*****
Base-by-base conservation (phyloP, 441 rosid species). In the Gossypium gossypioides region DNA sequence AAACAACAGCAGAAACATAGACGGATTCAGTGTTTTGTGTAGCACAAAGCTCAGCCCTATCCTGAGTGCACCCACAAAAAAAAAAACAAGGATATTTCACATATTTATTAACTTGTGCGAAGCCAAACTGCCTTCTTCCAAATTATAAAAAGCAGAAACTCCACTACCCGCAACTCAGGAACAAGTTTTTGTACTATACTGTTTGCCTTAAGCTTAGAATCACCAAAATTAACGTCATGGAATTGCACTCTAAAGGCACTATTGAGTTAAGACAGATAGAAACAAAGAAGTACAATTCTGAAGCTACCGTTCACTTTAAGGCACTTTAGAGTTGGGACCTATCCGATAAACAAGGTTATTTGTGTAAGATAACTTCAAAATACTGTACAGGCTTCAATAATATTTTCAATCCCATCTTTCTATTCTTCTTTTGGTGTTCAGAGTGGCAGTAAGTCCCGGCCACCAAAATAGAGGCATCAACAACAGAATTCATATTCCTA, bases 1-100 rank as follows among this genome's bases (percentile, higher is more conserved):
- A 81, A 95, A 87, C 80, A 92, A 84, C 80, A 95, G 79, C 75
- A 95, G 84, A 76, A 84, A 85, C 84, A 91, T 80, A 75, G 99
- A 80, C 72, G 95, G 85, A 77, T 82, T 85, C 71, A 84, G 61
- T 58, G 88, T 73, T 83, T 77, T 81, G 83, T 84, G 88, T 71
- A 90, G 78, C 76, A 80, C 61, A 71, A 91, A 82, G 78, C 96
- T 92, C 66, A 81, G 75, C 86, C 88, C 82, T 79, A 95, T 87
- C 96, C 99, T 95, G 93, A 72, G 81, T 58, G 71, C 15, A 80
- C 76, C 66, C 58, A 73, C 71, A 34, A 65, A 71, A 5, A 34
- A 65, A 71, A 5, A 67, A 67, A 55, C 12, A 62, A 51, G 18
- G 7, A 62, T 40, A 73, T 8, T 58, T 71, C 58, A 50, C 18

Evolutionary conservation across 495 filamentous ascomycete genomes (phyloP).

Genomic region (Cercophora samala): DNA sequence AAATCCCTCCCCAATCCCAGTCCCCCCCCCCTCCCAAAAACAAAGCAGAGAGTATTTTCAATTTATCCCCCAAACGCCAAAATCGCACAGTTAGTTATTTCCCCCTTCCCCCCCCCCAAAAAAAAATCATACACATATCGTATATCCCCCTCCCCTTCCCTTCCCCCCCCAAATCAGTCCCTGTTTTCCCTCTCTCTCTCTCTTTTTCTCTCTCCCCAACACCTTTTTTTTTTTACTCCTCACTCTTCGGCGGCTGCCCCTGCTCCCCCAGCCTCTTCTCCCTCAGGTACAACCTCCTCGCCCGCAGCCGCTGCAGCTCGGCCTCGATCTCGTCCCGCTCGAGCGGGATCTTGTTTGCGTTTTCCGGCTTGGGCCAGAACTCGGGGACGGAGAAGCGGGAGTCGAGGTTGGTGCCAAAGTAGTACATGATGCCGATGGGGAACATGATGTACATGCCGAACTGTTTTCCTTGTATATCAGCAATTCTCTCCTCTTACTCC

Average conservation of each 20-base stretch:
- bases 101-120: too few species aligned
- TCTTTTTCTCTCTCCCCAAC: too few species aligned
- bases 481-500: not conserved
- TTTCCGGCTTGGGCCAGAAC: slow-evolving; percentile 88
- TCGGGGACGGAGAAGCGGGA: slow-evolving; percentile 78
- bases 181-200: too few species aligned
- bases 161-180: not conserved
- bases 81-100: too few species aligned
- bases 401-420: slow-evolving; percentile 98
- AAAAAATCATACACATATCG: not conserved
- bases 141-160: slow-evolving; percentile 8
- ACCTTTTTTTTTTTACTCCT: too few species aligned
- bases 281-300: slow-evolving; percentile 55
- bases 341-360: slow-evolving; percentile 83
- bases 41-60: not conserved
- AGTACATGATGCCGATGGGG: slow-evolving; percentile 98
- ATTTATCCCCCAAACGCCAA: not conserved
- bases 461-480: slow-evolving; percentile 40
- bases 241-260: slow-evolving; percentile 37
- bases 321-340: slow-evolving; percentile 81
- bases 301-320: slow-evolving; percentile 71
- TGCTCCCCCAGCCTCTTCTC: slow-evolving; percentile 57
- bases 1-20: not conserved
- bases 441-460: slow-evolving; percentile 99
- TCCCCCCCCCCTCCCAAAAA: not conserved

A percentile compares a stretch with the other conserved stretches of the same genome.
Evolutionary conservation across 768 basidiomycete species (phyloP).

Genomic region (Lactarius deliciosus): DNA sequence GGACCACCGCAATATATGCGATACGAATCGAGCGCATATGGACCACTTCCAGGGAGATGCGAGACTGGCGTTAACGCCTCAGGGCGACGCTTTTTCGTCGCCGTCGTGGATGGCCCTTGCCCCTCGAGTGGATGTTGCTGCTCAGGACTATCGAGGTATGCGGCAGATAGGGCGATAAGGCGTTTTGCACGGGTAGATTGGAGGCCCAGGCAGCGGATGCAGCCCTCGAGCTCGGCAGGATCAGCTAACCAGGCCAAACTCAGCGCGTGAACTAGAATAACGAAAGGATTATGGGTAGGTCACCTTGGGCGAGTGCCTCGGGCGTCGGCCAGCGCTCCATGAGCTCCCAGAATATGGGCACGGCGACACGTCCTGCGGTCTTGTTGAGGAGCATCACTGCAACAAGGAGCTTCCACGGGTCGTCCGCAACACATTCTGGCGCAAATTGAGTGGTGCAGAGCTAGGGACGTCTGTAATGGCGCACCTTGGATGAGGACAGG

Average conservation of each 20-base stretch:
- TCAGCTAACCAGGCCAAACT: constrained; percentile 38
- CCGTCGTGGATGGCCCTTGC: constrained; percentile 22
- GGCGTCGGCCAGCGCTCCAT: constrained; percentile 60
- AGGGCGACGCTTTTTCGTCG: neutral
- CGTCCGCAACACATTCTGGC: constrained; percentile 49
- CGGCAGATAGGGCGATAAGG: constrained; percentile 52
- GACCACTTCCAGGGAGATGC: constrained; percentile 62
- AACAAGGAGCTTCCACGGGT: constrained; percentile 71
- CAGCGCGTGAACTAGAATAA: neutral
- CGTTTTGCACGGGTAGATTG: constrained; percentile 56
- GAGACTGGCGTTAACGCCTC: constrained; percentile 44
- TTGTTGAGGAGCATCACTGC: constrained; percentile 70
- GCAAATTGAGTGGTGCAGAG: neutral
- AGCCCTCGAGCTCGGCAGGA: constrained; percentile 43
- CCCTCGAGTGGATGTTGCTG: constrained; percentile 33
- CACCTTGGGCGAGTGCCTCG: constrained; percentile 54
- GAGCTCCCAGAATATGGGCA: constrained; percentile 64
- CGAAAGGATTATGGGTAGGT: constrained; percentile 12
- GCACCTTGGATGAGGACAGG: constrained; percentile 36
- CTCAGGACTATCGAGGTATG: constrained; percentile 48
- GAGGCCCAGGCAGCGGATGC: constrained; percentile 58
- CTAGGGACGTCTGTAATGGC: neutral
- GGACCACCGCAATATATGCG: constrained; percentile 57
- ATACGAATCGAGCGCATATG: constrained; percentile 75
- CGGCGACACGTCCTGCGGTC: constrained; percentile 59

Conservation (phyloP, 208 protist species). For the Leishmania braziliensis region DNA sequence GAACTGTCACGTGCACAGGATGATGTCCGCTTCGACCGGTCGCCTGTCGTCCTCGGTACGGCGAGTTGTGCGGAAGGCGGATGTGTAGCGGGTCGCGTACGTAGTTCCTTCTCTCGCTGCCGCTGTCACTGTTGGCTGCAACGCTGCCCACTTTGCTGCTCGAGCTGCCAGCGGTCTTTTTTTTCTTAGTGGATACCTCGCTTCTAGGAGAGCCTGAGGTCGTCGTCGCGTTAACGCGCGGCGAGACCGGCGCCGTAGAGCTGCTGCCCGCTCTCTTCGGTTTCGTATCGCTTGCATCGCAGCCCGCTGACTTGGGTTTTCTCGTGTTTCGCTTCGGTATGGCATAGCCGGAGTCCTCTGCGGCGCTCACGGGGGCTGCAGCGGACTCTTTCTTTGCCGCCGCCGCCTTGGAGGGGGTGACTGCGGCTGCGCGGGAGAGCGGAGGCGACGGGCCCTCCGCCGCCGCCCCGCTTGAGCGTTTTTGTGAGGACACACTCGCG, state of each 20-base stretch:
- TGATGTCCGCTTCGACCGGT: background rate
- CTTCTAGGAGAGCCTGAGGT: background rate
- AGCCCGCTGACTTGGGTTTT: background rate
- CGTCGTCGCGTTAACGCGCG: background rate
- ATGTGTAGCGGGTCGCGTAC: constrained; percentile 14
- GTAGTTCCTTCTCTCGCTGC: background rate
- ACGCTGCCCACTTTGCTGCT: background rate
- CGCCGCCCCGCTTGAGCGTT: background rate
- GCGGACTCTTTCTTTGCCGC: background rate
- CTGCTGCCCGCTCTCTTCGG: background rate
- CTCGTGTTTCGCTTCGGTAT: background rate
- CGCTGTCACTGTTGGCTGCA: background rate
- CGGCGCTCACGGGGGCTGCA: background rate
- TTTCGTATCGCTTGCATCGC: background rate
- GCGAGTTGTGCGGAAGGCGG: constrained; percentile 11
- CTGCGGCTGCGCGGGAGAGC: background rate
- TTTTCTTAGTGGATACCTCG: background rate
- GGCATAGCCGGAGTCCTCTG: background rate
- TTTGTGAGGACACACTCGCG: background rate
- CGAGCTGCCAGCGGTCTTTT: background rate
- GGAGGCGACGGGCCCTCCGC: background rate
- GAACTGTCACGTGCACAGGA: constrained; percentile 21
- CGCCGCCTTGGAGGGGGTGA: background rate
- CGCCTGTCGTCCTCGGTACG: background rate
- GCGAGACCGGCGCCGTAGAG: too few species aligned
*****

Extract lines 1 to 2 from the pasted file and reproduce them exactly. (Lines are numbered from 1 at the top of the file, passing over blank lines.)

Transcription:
Base-by-base conservation (phyloP, 441 rosid species). In the Gossypium gossypioides region DNA sequence AAACAACAGCAGAAACATAGACGGATTCAGTGTTTTGTGTAGCACAAAGCTCAGCCCTATCCTGAGTGCACCCACAAAAAAAAAAACAAGGATATTTCACATATTTATTAACTTGTGCGAAGCCAAACTGCCTTCTTCCAAATTATAAAAAGCAGAAACTCCACTACCCGCAACTCAGGAACAAGTTTTTGTACTATACTGTTTGCCTTAAGCTTAGAATCACCAAAATTAACGTCATGGAATTGCACTCTAAAGGCACTATTGAGTTAAGACAGATAGAAACAAAGAAGTACAATTCTGAAGCTACCGTTCACTTTAAGGCACTTTAGAGTTGGGACCTATCCGATAAACAAGGTTATTTGTGTAAGATAACTTCAAAATACTGTACAGGCTTCAATAATATTTTCAATCCCATCTTTCTATTCTTCTTTTGGTGTTCAGAGTGGCAGTAAGTCCCGGCCACCAAAATAGAGGCATCAACAACAGAATTCATATTCCTA, bases 1-100 rank as follows among this genome's bases (percentile, higher is more conserved):
- A 81, A 95, A 87, C 80, A 92, A 84, C 80, A 95, G 79, C 75